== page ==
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MEDIA & MARKETING | Contributed Content, Singapore
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Ted Chong

Should businesses in Singapore turn to portals for leads and sales?

BY TED CHONG

HungryGoWhere, Green Book, PropertyGuru – what comes to mind with these websites? While they all belong to different industries, there is a commonality between them.

They are all online portals. Newer portals include the likes of MoneySmart, Zalora, TheSmartLocal, etc.

By definition from Merriam-Webster, a portal is a website that helps you find other websites. While this definition still holds, today's portals have really gotten more sophisticated and multifunctional. Many of them include reviews, product listings, and even comparison functions that provide a ton of value for users.

It is no wonder that these portals have grown tremendously over the last few years. For example, MoneySmart.sg boasts a mammoth traffic of over 1 million every month (courtesy of SimilarWeb). Considering that 71% of websites get fewer than 5,000 visitors per month, it is evident that online portals have the lion's share of online attention.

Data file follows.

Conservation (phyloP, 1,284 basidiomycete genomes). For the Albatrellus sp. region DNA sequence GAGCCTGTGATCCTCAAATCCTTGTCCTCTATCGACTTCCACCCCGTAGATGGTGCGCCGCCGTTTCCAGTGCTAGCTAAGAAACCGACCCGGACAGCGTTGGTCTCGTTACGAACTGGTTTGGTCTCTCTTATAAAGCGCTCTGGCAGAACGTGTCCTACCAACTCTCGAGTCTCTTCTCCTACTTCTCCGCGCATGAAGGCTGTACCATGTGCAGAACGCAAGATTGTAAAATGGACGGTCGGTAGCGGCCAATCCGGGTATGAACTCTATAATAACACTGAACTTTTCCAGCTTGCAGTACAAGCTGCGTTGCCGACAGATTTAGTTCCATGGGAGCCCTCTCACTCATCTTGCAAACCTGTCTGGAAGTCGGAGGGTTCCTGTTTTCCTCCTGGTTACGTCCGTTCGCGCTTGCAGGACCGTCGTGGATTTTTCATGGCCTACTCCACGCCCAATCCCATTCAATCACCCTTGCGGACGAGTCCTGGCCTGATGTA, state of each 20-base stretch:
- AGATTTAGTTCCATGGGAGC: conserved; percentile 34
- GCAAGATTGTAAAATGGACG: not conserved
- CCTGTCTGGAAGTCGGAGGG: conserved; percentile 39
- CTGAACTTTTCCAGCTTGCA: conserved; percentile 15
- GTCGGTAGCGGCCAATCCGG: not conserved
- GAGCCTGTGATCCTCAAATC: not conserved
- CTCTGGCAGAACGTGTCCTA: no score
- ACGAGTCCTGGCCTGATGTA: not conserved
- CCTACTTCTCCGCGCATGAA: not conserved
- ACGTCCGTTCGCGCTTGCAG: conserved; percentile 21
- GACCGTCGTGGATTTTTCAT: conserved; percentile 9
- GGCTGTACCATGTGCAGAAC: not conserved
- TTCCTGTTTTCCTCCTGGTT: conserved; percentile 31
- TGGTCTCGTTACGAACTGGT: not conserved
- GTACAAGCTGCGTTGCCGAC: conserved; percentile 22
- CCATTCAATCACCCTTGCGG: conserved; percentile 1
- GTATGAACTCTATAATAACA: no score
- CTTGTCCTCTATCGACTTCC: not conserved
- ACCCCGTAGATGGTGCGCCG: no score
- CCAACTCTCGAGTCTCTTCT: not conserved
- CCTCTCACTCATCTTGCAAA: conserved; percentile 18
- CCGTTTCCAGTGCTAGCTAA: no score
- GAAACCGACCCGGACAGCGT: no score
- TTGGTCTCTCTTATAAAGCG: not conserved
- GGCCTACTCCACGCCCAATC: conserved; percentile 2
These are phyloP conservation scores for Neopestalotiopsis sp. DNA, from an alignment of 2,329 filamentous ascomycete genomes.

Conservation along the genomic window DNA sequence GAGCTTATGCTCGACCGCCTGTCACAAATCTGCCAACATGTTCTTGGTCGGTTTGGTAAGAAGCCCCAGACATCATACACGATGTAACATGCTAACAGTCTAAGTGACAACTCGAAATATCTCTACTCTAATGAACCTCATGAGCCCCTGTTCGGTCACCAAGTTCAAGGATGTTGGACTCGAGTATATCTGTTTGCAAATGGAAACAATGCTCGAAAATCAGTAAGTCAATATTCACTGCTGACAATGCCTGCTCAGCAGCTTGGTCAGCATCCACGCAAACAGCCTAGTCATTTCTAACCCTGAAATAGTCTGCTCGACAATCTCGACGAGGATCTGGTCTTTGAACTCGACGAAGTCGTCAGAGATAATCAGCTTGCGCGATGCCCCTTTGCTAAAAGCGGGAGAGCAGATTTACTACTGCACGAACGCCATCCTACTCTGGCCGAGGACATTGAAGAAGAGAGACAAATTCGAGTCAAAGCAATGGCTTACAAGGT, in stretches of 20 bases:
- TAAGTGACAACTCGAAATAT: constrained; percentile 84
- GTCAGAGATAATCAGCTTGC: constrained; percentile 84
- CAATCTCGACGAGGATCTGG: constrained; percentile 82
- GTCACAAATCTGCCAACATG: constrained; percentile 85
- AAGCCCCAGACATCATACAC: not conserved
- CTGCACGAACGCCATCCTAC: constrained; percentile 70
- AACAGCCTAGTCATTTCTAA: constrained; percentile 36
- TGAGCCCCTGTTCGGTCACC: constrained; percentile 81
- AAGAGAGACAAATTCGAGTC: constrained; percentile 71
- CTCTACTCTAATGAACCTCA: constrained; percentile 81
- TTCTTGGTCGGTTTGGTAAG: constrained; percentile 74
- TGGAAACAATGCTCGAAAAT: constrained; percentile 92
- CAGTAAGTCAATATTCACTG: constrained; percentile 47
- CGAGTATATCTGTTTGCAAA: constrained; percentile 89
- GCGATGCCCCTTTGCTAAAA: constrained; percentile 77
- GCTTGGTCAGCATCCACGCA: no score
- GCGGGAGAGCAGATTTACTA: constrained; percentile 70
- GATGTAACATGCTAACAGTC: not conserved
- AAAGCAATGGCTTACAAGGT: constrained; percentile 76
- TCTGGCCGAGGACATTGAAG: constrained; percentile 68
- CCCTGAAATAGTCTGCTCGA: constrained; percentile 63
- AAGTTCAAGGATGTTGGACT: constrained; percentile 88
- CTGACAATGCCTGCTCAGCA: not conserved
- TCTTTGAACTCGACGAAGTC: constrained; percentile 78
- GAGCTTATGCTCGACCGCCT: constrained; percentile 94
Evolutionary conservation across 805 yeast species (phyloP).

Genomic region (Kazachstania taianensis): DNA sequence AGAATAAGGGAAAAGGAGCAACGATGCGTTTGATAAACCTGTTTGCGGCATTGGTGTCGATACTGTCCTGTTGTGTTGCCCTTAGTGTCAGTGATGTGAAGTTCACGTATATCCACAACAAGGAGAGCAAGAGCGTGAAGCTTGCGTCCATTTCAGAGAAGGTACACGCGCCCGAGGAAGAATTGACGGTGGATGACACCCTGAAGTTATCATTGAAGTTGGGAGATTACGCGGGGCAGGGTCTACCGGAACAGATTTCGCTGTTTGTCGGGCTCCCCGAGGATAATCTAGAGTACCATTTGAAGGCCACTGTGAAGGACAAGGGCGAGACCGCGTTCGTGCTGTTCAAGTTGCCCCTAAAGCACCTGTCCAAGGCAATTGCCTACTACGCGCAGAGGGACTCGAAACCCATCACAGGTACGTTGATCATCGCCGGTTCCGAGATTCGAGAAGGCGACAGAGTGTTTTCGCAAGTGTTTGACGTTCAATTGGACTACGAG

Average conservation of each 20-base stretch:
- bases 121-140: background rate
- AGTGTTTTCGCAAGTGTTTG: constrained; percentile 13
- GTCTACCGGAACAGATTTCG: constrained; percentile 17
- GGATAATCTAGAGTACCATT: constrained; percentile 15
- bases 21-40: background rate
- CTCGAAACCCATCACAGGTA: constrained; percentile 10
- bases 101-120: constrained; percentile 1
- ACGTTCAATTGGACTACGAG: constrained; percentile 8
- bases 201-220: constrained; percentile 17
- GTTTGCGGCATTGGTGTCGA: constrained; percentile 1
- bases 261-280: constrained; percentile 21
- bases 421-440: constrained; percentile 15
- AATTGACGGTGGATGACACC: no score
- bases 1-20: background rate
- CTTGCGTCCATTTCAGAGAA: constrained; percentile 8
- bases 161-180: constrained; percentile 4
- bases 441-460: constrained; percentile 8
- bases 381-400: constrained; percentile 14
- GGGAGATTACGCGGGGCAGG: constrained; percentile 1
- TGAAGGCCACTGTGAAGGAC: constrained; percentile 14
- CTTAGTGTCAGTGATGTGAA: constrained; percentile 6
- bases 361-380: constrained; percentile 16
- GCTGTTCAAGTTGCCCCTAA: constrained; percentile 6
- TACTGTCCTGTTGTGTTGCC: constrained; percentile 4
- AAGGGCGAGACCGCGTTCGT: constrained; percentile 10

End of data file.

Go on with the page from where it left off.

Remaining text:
What it means for local businesses
Businesses are perpetually in need of eyeballs for their offerings. With massive traffic, portals serve as a wonderful avenue for SMEs.

One of the biggest benefits of tapping on portals for exposure is the relevance of the audience. It's true that we can always go to Facebook or Google for online traffic, but it takes certain amount of experience and know-how to use these platforms to reach your target audience effectively. Horror stories abound on social media where businesses have campaigns that fail or backfire.

If you do not want the hassle of going through the learning curve or dealing with agencies, portals present an idiot-proof way for you to market to your audience online.

On top of that, certain portals have built a loyal base of engaged audience that trust their every recommendation. In those cases, your advertising dollars will jolly well turn into actual business results easily.

With everything, there are two sides to the same coin. Before you put your entire fortune into advertising on a portal, allow me to present the full picture.

Cannibalisation
Due to their stronger online presence by virtue of being an online business, portals will overshadow your website and potentially cannibalise your own sales. This is especially true when you provide a discount for your audience in the portal.

In the example below, I googled "Nine West Singapore" and found Zalora's website to be on top of Nine West's website in the search results. As a consumer, the default action for me is to click on the first result and make a purchase there (if I already know what I want). This doesn't bode well if you are trying to build your online store at the same time.

Diversification
While marketing on portals can be effective, some businesses do carry it too far. They rely on it as their only source of leads and sales online, especially in the case of small businesses.